An example of enforced disparity is provided by the anti-racist Jewish Israeli human rights organization B’Tselem that reports: “Daily per capita water consumption in the West Bank for domestic, urban, and industrial use is some 73 liters. In areas in the northern West Bank, consumption is much lower. In 2008, per capita daily consumption was 44 liters in the Jenin area and 37 liters in the Tubas area. There is a huge disparity between Israeli and Palestinian consumption. Per capita water consumption in Israeli towns is 242 liters and in local councils, 211 liters. In other words, per capita use in Israel is three and a half times higher than in the West Bank. The World Health Organization and the United States Agency for International Development recommend 100 liters of water per capita per day as the minimum quantity for basic consumption” [7]. This is a war crime in gross violation of Articles 55 and 56 of the Geneva Convention Relative to the Protection of Civilian Persons in Time of War that demands that an Occupier must provide life-sustaining medical, water and food “to the fullest extent of the means available to it” [8]. Ditto the  rich Western US Alliance countries with high per capita renewable freshwater which are variously involved in assisting  the Saudi Arabia-led Coalition’s Yemeni Genocide in blockaded, war-devastated, drought-wracked, and famine-stalked Yemen, specifically the US (arms, soldiers, drone strikes), UK (arms), France (arms), Australia (mercenaries,  targeting US drone strikes and proposed arms sales) [9]. The long-predicted Water Wars commenced in Occupied Palestine 50 years ago (Palestinian deaths in the ongoing Palestinian Genocide since WW1 total 2 million, from violence, 0.1 million, or from imposed deprivation, 1.9 million [10]. The Western members of the US Alliance are  variously involved in a War on Muslims in 20 variously climate change- and water-challenged countries from West Africa to South East Asia in which 32 million Muslims have died from violence, 5 million, or from imposed deprivation, 27 million, since the US Government’s 9-11 false flag atrocity [11-13].  Of course these horrendous realities –  like the worsening climate emergency and the worsening climate genocide – are ignored by corporate Mainstream media and are also significantly  “softened” by activist lite, climate lite, anti-Apartheid lite and anti-war lite activists as the price of being granted some Mainstream visibility [14].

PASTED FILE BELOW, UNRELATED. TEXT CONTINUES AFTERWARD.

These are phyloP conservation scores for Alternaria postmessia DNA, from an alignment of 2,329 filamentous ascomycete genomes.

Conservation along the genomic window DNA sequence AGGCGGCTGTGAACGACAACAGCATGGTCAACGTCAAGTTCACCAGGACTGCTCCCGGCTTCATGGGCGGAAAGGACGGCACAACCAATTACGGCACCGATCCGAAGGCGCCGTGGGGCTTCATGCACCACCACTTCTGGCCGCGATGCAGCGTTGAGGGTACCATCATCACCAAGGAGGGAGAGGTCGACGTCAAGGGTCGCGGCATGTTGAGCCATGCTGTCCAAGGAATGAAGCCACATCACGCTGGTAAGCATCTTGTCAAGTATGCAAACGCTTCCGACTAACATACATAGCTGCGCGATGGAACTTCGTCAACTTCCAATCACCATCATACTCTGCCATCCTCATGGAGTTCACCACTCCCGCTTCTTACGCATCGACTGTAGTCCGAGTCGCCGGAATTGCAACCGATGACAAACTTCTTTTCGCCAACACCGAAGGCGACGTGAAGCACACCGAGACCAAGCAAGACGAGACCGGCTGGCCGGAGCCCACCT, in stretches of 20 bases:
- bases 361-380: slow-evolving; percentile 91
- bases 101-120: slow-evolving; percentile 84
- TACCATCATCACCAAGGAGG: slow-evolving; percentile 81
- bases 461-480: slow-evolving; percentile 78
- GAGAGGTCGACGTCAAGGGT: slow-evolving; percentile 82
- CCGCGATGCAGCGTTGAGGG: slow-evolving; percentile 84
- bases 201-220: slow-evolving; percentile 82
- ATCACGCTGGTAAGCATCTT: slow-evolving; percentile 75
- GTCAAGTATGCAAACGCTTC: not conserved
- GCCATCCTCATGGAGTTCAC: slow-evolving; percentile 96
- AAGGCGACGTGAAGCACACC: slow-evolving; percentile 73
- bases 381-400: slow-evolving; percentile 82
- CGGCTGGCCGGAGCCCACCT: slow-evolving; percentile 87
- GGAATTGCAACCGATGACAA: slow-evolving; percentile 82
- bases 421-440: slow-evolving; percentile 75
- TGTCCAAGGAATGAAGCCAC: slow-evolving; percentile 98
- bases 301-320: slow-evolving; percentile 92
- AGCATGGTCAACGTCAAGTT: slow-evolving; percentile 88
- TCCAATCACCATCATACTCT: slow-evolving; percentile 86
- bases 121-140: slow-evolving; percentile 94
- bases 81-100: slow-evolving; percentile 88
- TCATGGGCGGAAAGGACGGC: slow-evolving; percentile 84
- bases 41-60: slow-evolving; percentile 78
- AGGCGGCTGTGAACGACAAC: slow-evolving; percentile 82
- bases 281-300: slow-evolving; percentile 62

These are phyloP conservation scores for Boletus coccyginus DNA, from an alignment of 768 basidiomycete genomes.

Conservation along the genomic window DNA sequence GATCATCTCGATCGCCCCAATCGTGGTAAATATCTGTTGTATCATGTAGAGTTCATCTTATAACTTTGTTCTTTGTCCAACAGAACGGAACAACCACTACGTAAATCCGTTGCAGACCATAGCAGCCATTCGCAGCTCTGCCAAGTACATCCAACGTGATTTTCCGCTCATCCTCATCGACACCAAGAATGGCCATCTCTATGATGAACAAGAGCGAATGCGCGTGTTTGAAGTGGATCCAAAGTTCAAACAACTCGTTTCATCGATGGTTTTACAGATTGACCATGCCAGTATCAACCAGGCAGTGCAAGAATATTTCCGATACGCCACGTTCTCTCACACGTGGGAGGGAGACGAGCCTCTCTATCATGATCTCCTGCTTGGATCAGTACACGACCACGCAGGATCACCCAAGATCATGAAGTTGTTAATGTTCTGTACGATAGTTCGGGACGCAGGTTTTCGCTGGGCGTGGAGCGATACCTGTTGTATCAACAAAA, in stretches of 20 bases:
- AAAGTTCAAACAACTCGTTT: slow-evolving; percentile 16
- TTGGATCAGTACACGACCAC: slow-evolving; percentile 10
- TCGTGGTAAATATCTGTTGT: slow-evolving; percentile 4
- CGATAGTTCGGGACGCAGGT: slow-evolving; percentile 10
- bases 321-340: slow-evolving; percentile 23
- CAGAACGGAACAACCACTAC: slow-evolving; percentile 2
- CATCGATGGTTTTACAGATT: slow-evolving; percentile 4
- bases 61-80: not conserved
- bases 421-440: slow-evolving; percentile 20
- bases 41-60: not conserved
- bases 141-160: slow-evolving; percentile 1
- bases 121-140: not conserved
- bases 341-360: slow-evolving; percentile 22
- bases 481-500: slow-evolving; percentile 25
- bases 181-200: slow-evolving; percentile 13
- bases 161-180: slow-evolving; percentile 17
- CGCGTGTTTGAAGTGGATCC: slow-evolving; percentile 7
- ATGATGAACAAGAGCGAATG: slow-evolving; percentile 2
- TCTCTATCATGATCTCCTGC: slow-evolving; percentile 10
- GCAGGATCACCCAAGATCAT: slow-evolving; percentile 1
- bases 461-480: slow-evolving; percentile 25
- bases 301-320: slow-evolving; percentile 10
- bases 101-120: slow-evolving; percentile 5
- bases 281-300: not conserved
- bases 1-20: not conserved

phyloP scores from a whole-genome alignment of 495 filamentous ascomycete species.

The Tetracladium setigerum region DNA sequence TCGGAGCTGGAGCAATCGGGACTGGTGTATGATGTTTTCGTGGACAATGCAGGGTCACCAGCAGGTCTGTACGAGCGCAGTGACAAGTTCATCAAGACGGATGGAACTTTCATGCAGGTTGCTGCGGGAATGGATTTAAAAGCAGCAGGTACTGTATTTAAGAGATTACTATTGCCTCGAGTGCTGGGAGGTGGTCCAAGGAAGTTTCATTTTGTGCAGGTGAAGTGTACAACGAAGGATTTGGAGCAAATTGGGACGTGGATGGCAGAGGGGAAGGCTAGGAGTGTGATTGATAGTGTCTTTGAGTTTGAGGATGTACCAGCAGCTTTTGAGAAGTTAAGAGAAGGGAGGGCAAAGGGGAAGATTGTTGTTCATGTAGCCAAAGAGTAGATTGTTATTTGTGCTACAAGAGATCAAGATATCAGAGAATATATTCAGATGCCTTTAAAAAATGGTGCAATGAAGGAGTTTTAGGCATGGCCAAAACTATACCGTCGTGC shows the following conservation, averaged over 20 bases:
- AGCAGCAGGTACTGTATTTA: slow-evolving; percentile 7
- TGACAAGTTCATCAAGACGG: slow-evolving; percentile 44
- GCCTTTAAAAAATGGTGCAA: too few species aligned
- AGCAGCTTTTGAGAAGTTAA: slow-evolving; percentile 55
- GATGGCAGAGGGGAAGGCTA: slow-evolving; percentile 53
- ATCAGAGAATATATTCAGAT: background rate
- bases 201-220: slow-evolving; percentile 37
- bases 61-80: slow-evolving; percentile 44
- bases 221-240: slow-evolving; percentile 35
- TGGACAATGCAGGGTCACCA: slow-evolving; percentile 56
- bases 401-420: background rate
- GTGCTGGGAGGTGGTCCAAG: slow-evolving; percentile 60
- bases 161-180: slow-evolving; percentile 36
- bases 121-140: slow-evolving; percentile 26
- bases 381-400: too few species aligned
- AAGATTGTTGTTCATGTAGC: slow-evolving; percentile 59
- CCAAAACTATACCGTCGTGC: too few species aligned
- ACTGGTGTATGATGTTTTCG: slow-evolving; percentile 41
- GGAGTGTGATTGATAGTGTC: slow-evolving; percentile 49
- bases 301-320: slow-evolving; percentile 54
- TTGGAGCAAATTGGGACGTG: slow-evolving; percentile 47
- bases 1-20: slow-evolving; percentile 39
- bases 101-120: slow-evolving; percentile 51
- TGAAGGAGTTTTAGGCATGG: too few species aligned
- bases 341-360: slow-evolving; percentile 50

(c) Reconstructed marine catch:  52 Mt per year in 1960, 121 in 1992, 113 in 2016 and 87 in 2040. There has been an enormous increase in marine fishing in the last half century that peaked in circa 1990 and is now markedly declining, notwithstanding the increased need from a hugely increasing human population ([1], Figure 1, panel j ). The UN Food and Agricultural Organization (FAO) has commented: “Fisheries and aquaculture remain important sources of food, nutrition, income and livelihoods for hundreds of millions of people around the world. World per capita fish supply reached a new record high of 20 kg in 2014, thanks to vigorous growth in aquaculture, which now provides half of all fish for human consumption, and to a slight improvement in the state of certain fish stocks due to improved fisheries management. Moreover, fish continues to be one of the most-traded food commodities worldwide with more than half of fish exports by value originating in developing countries. Recent reports by high-level experts, international organizations, industry and civil society representatives all highlight the tremendous potential of the oceans and inland waters now, and even more so in the future, to contribute significantly to food security and adequate nutrition for a global population expected to reach 9.7 billion by 2050… the Second International Conference on Nutrition (ICN2), held in Rome in November 2014, adopted the Rome Declaration and the Framework for Action, whereby world leaders renewed their commitments to establish and implement policies aimed at eradicating malnutrition and transforming food systems to make nutritious diets available to all. The conference confirmed the importance of fish and seafood as a source of nutrition and health for many coastal communities that depend on their proteins and essential micronutrients, in particular for women of child-bearing age and young children” [15].